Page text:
How to traffic police on an aironet?

Discussion in 'Cisco' started by Wil, Mar 30, 2006.

  1. Wil

    Wil Guest

    I have an access-point, 1230, that I would like to give full access to
    port 80 and 443, but limit everything else to like 8k

    Or, I could get around this by limiting all wireless connections to
    about 500k each.

    -Wil
    Wil, Mar 30, 2006
    #1
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  2. ~ I have an access-point, 1230, that I would like to give full access to
    ~ port 80 and 443, but limit everything else to like 8k
    ~
    ~ Or, I could get around this by limiting all wireless connections to
    ~ about 500k each.
    ~
    ~ -Wil

    The AP provides no policing/shaping support. You can however apply
    wireless QoS policies. This may not give you the granularity to
    limit things to "like 8k", but it's worth playing around with.

    See: http://www.cisco.com/en/US/products...figuration_guide_chapter09186a00802091be.html

    Aaron
    Aaron Leonard, Mar 30, 2006
    #2
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  3. Wil

    Merv Guest


    > ~ I have an access-point, 1230, that I would like to give full access to
    > ~ port 80 and 443, but limit everything else to like 8k


    Assuming you have a switch upstream for the AP, you could see if it is
    capable of policing outbound traffic to the AP. Keep in mind the
    actual throuput that you are likely to get on the wireless link, so
    might need to throttle it way back ...
    Merv, Mar 31, 2006
    #3
  4. Wil

    Merv Guest

    Another thing to do is to ensure that no unnecessary traffic (i.e read
    broadcast / multicasts) get transmitted on the wireless link

    .. so unless you have Cisco wirless IP phones, disable CDP
    .. make sure routing updates are not being broadcast ...
    .. turn on " ip accounting mac-address output" on the radio interface
    .. enable client arp caching on the AP so the AP respond to ARP requests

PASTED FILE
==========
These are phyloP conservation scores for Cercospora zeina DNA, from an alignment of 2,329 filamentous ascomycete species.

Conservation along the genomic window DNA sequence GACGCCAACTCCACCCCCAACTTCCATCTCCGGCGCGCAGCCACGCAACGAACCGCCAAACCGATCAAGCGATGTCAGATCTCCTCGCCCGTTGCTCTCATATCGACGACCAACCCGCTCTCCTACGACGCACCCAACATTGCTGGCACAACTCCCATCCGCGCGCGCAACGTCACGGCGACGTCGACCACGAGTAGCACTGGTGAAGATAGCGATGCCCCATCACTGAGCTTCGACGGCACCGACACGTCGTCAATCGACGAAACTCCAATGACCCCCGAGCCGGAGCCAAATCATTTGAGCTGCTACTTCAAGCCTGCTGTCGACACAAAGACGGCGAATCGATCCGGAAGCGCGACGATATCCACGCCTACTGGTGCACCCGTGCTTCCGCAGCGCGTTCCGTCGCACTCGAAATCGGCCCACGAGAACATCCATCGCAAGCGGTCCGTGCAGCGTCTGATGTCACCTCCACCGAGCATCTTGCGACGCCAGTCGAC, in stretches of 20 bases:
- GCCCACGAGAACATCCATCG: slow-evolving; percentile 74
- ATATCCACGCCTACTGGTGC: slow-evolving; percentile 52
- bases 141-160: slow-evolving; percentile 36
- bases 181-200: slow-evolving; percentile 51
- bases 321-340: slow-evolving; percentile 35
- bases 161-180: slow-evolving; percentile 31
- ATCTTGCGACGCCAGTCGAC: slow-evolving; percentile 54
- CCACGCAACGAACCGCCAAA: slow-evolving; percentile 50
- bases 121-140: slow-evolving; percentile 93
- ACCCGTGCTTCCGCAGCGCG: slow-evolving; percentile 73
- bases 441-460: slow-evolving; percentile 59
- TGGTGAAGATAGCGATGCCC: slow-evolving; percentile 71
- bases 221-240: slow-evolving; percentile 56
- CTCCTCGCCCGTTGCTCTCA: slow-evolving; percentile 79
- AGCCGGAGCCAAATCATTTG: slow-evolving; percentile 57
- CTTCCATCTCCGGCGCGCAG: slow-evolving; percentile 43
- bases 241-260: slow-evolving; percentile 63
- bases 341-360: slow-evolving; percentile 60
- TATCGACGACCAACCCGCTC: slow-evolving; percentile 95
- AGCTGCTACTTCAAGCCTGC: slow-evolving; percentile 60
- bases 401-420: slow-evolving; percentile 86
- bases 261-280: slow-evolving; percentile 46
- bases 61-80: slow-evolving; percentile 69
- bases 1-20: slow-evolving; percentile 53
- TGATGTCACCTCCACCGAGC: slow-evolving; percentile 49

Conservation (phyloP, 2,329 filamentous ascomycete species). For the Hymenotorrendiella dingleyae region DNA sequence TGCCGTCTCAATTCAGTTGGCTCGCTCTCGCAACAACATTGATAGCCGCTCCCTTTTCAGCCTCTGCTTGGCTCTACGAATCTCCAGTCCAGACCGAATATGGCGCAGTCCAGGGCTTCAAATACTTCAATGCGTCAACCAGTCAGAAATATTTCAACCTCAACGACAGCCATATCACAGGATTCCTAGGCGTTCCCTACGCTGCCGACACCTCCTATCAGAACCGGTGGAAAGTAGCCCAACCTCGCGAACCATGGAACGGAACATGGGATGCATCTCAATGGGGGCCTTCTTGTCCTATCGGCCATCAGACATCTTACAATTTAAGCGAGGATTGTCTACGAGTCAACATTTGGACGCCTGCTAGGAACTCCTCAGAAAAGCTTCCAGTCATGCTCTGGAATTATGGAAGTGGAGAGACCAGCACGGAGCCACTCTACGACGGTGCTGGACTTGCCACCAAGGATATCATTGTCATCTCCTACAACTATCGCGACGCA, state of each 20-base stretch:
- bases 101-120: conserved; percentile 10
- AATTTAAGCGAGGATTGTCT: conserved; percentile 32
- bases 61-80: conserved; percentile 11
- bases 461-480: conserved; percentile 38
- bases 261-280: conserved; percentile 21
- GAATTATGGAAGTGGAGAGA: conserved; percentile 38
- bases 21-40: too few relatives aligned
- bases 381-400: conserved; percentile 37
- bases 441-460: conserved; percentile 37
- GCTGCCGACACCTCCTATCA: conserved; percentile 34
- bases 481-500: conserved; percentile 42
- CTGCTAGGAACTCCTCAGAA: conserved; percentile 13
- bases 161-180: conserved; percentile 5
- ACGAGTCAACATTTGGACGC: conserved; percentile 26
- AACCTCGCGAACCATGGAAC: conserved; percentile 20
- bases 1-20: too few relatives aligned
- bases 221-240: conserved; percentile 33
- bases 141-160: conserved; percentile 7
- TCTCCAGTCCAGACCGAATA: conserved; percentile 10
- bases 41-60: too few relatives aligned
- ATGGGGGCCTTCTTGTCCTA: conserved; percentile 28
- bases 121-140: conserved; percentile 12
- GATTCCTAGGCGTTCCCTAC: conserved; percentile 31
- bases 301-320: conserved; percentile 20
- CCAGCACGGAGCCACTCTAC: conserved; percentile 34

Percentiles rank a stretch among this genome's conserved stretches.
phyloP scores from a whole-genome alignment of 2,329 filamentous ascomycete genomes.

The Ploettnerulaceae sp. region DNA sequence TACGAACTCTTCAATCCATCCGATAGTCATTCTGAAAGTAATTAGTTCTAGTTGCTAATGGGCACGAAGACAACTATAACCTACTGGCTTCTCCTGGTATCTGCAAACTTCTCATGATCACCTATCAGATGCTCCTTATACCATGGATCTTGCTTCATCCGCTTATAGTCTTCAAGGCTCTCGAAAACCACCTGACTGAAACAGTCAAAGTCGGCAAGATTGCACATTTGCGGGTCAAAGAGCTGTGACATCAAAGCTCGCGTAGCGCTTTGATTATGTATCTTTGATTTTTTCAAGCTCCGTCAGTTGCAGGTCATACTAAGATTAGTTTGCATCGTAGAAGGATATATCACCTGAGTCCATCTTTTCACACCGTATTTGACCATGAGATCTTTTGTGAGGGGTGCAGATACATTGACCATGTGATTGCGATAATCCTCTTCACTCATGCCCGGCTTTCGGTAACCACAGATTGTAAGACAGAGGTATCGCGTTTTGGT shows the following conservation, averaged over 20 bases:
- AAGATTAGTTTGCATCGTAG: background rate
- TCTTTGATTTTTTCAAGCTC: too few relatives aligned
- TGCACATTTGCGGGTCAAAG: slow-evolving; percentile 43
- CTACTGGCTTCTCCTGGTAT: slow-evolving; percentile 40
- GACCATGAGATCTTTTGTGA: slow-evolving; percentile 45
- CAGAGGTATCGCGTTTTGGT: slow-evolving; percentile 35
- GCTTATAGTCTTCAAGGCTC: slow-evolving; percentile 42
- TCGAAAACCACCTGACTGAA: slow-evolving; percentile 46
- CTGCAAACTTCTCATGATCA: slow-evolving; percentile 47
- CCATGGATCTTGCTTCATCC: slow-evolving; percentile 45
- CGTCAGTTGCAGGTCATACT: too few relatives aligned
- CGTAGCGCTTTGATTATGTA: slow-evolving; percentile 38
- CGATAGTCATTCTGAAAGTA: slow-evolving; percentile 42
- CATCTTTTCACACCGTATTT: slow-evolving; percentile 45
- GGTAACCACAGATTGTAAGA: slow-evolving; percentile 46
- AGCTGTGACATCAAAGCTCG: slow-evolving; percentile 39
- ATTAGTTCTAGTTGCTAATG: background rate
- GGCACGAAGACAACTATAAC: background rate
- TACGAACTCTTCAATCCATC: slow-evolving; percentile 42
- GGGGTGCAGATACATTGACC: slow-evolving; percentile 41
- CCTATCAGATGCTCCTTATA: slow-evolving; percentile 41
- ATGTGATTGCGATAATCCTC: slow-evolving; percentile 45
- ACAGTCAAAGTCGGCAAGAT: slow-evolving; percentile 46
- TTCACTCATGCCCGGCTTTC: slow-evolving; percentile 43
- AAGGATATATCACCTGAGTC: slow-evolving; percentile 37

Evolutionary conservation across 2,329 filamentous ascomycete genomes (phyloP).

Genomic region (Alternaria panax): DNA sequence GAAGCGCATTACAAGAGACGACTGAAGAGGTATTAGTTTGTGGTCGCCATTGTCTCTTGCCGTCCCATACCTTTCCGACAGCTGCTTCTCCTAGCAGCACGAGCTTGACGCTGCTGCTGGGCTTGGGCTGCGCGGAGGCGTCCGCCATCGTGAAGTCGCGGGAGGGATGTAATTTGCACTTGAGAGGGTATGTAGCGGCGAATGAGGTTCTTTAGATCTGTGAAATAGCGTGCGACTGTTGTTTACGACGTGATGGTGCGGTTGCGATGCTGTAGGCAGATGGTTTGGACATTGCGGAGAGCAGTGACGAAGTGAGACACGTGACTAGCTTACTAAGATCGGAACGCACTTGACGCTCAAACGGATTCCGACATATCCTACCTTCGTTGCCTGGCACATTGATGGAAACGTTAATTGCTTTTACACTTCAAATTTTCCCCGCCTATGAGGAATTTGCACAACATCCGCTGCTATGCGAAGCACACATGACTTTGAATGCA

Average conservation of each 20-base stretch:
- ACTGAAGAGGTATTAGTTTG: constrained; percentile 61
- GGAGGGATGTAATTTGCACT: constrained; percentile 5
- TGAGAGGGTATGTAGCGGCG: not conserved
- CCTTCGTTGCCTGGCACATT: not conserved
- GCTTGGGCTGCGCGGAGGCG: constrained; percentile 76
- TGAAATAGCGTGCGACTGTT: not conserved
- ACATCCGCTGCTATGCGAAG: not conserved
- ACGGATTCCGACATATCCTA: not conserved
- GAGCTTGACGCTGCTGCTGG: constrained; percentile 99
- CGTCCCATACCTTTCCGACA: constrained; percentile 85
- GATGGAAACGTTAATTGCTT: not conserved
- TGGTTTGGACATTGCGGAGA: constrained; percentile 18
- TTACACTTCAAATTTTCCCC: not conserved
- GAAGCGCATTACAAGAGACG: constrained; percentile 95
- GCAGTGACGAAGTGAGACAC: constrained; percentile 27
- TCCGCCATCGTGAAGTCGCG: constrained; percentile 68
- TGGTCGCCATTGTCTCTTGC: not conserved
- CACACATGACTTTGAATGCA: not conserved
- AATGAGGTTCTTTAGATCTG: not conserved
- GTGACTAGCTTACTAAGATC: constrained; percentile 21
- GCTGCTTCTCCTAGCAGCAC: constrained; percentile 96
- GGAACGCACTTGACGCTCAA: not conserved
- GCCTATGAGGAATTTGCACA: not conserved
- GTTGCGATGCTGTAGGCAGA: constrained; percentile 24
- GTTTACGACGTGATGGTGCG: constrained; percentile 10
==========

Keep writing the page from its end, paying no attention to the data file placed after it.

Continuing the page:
on behalf of the client
    thereby keeping unnecessary ARP traffic off the wirless link
    "dot11 arp-cache optional"
    Merv, Mar 31, 2006
    #4
  5. Wil

    Wil Guest

    Unfortunately this is not robust enough, it's almost unbelievable that
    there are no provisions for this... Maybe I should set the antenna to
    negotiate at only 1meg :)

    The problem that I'm having is that we are providing "free" access, one
    of the sites is a P2P fan that seems to be ruining it for the rest...

    Bastids

    -Wil

    Aaron Leonard wrote:
    > ~ I have an access-point, 1230, that I would like to give full access to
    > ~ port 80 and 443, but limit everything else to like 8k
    > ~
    > ~ Or, I could get around this by limiting all wireless connections to
    > ~ about 500k each.
    > ~
    > ~ -Wil
    >
    > The AP provides no policing/shaping support. You can however apply
    > wireless QoS policies. This may not give you the granularity to
    > limit things to "like 8k", but it's worth playing around with.
    >
    > See: http://www.cisco.com/en/US/products...figuration_guide_chapter09186a00802091be.html
    >
    > Aaron
    Wil, Mar 31, 2006
    #5
  6. Wil

    Wil Guest

    Unmanaged switches :|

    Merv wrote:
    >> ~ I have an access-point, 1230, that I would like to give full access to
    >> ~ port 80 and 443, but limit everything else to like 8k

    >
    > Assuming you have a switch upstream for the AP, you could see if it is
    > capable of policing outbound traffic to the AP. Keep in mind the
    > actual throuput that you are likely to get on the wireless link, so
    > might need to throttle it way back ...
    >
    Wil, Mar 31, 2006
    #6
  7. Wil

    Merv Guest

    You can always block the MAC address of the P2P user ;-))
    Merv, Mar 31, 2006
    #7
  8. Wil

    Wil Guest

    This true, it would be much more polite to make the P2P application slow
    enough to be considered unusable

    Merv wrote:
    > You can always block the MAC address of the P2P user ;-))
    >
    Wil, Mar 31, 2006
    #8
  9. Wil

    Merv Guest

    Estalish an acceptable use policy, communicate it to all those involved
    and then enforce it
    Merv, Mar 31, 2006
    #9
  10. Wil

    Wil Guest

    I do agree with you!

    The problem is that this is public access. Many people come in and use
    "free" wireless at a community center. If we were to take this approach
    we would have to wait for a complaint, drop everything for about 10
    minutes, find the source and then block the source.

    I suppose I could prioritize web traffic, wouldn't actually "fix" the
    issue at hand but it may help to mask it a bit.

    Merv wrote:
    > Estalish an acceptable use policy, communicate it to all those involved
    > and then enforce it
    >
    Wil, Mar 31, 2006
    #10
  11. Wil

    Merv Guest

    ..> Many people come in and use "free" wireless at a community center.

    Ahhhhhhh ...

    Well since it is not a paid for service and if you are getting
    complaints, then I would give serious consideration to blocking all P2P
    ports

    You could also inquire of your ISP whether they can traffic police P2P
    traffic for you.
    Merv, Mar 31, 2006
    #11
  12. Wil

    Eric Guest

    Here is a link to some software that may do what you are looking for.
    It is designed for free hotspots and is open source. Lots of
    configuration options and may solve your problem.

    http://www.publicip.net/
    Eric, Apr 3, 2006
    #12
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